PISCESv2 (Pelagic Interactions Scheme for Carbon and Ecosystem Studies v2) is a 3D biogeochemical model which simulates the lower trophic levels of marine ecosystems (nanophytoplankton, diatoms, microzooplankton and mesozooplankton), as well as the biogeochemical cycles of carbon and of the main nutrients (phosphate, nitrogen, iron and silicate) along the 75 levels of our numerical ocean. A comprehensive presentation of the model is found in Aumont et al. (2015). PISCESv2 simulates prognostic 3D distributions of nanophytoplankton and diatom concentrations. The evolution of phytoplankton biomasses is the net outcome of growth, mortality, aggregation and grazing by zooplankton. The growth rate of phytoplankton mainly depends on the length of the day, depths of the mixed layer and of the euphotic zone, and the mean residence time of the cells within the unlit part of the mixed layer, and it includes a generic temperature dependency (Eppley, 1972). Nanophytoplankton growth depends on the external nutrient concentrations in nitrogen and phosphate (Monod-like parameterizations of N and P limitations) and on Fe limitation, which is modelled according to a classical quota approach. The production terms for diatoms are defined as for nanophytoplankton, except that the limitation terms also include silicate.
Light absorption by phytoplankton depends on the waveband and on the species (Bricaud et al., 1995). A simplified formulation of light absorption by the ocean is used in our experiments to calculate both the phytoplankton light limitation in PISCESv2 and the oceanic heating rate (Lengaigne et al., 2007). In this formulation, visible light is split into three wavebands: blue (400–500 nm), green (500–600 nm) and red (600–700 nm); for each waveband, the CHL-dependent attenuation coefficients, kR, kG and kB, are derived from the formulation proposed in Morel and Maritorena (2001):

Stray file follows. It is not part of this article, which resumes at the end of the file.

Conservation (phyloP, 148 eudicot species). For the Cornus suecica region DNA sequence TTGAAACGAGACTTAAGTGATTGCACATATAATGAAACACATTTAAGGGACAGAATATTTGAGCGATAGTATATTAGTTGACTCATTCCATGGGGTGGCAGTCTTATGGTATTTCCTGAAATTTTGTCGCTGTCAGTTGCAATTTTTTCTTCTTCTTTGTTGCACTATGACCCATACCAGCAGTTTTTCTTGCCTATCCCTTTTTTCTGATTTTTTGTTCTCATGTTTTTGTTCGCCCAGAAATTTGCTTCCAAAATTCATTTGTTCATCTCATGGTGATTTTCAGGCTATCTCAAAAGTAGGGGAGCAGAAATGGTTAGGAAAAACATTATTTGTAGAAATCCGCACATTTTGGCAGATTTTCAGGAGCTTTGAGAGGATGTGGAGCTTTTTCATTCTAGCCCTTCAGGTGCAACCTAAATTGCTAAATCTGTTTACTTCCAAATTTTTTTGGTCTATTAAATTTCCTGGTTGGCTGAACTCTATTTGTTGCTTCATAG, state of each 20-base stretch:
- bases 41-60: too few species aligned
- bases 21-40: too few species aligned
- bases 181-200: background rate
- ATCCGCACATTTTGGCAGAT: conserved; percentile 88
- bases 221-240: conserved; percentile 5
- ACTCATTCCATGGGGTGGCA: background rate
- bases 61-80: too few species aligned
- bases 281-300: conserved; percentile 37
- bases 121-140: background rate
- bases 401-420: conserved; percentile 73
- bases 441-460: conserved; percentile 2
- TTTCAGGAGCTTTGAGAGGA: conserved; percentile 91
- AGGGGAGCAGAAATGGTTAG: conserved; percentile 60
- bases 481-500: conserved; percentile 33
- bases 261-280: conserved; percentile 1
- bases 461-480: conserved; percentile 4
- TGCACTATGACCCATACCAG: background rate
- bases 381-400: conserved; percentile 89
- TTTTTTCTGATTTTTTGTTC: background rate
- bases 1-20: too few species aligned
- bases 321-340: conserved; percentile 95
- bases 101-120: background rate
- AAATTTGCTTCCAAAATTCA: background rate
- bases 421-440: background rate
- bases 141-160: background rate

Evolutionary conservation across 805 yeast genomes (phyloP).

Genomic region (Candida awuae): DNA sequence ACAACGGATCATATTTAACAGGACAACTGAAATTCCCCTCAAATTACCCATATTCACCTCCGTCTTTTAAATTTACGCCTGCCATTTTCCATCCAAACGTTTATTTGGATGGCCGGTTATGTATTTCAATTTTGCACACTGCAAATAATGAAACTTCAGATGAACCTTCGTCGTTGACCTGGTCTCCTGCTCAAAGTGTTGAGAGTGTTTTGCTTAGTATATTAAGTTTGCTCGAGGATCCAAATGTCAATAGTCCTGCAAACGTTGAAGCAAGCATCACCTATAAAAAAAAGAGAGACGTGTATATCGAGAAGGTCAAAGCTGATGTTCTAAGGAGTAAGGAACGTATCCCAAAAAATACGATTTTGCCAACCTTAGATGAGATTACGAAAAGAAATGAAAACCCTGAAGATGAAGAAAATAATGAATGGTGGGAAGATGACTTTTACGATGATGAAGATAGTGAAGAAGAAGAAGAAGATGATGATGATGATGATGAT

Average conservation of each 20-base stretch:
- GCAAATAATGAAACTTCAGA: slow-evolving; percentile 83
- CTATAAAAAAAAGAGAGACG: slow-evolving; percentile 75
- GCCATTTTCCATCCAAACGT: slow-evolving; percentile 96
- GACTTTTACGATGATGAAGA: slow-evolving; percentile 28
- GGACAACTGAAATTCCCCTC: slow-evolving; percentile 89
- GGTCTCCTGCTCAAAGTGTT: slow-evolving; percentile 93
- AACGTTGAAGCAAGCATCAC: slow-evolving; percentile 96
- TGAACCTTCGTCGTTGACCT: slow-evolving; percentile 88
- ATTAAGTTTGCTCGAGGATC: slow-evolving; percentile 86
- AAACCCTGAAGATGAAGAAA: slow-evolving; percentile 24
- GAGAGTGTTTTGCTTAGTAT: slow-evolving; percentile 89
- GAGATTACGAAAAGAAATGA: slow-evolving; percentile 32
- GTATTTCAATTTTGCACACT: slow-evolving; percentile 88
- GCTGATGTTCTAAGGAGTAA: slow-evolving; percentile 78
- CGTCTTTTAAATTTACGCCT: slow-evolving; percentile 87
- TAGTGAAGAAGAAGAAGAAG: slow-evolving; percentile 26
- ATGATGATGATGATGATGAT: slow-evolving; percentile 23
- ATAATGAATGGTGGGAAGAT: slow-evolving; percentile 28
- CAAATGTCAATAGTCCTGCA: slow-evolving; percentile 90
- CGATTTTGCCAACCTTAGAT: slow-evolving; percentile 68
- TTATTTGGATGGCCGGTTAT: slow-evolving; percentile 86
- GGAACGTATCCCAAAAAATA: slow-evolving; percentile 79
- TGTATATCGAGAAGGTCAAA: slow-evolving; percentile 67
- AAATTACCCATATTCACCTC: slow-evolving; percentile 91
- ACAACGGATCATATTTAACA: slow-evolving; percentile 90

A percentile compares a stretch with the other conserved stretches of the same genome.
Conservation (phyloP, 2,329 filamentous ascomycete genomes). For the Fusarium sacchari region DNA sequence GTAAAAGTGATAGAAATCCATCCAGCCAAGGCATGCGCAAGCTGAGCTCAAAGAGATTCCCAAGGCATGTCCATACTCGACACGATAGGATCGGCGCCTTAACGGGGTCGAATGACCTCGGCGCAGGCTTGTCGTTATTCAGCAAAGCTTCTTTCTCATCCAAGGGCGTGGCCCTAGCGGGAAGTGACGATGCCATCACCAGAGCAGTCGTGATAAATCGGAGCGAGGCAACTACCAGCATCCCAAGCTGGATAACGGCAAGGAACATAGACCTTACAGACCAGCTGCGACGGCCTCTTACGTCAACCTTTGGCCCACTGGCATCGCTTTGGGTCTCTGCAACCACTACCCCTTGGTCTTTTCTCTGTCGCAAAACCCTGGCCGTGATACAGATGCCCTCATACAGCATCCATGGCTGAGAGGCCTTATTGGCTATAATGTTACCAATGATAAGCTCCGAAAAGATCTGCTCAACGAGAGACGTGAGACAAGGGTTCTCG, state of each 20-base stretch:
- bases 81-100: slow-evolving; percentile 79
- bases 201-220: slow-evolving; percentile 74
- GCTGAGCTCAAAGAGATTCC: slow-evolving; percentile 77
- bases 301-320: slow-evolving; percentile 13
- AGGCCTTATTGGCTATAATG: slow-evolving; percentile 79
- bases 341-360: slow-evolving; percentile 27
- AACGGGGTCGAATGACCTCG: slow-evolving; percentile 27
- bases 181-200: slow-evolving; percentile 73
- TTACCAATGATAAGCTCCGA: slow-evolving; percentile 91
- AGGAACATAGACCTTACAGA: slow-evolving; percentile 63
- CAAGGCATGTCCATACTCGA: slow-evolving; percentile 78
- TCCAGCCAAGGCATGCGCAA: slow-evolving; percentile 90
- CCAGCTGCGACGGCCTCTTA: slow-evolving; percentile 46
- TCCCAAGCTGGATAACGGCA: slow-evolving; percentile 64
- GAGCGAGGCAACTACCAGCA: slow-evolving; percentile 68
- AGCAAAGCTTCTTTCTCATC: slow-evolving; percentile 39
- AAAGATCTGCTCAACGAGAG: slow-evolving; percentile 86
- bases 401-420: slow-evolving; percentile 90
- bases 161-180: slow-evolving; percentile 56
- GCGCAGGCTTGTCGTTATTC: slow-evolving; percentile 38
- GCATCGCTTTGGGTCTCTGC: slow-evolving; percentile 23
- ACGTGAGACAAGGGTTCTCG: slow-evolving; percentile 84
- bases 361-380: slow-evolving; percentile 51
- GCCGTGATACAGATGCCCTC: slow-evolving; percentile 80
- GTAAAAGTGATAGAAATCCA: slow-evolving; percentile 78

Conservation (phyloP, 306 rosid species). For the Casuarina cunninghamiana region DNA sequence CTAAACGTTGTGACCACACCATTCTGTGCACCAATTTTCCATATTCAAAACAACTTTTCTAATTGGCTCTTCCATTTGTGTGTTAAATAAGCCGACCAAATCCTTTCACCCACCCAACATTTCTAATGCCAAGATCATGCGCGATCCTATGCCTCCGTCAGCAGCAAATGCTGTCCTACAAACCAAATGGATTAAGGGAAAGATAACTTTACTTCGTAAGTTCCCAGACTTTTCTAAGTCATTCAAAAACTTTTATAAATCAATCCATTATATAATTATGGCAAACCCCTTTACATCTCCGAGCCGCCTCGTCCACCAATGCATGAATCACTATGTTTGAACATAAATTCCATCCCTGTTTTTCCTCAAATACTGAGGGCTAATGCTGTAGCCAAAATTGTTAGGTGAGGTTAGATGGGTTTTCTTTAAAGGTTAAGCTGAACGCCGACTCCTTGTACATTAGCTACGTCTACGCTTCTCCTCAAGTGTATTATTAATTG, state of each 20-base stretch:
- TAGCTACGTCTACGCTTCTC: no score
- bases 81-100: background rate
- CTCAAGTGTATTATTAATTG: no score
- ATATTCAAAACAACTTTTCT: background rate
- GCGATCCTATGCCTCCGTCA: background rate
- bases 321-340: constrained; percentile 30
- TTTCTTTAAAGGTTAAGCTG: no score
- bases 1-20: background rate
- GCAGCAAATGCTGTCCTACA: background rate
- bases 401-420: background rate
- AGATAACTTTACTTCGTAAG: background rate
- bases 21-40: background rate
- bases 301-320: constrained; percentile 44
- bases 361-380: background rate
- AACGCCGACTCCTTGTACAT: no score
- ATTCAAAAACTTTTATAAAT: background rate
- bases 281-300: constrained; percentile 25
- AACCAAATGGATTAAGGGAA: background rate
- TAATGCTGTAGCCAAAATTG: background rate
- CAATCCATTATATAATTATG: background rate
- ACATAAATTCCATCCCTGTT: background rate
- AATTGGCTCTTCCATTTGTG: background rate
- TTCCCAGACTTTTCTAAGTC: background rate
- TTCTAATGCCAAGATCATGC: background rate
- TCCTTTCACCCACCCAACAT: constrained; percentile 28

where WLB means the wavelength band associated with red (R), green (G) or blue (B) and bounded by the wavelengths λ1 and λ2, as detailed above. k(λ) is the attenuation coefficient for optically pure sea water. χ(λ) and e(λ) are fitted coefficients which allow the attenuation coefficients due to chlorophyll pigments in sea water to be determined (Morel and Maritorena, 2001).
At year 1999, two sensitivity experiments were branched off (Fig. 1). Both simulations climZCST and climZVAR account for an incomplete and external PLF, as they consider an observed climatology of surface [CHL] from ESACCI (Valente et al., 2016) in order to compute the light penetration into sea water (Eq. 1 and Fig. S1). These two simulations differ from each other in terms of the “realism” of the vertical profile derived in each grid point from the surface value of the ESACCI CHL climatology to the level of light extinction (Table 1). climZCST uses constant profiles of CHL spreading uniformly in the vertical direction (Fig. 2b and d–f). climZVAR uses variable vertical profiles computed following Morel and Berthon (1989; Fig. 2c and d–f). This set of simulations is representative of the several configurations used in the case of CMIP intercomparison project.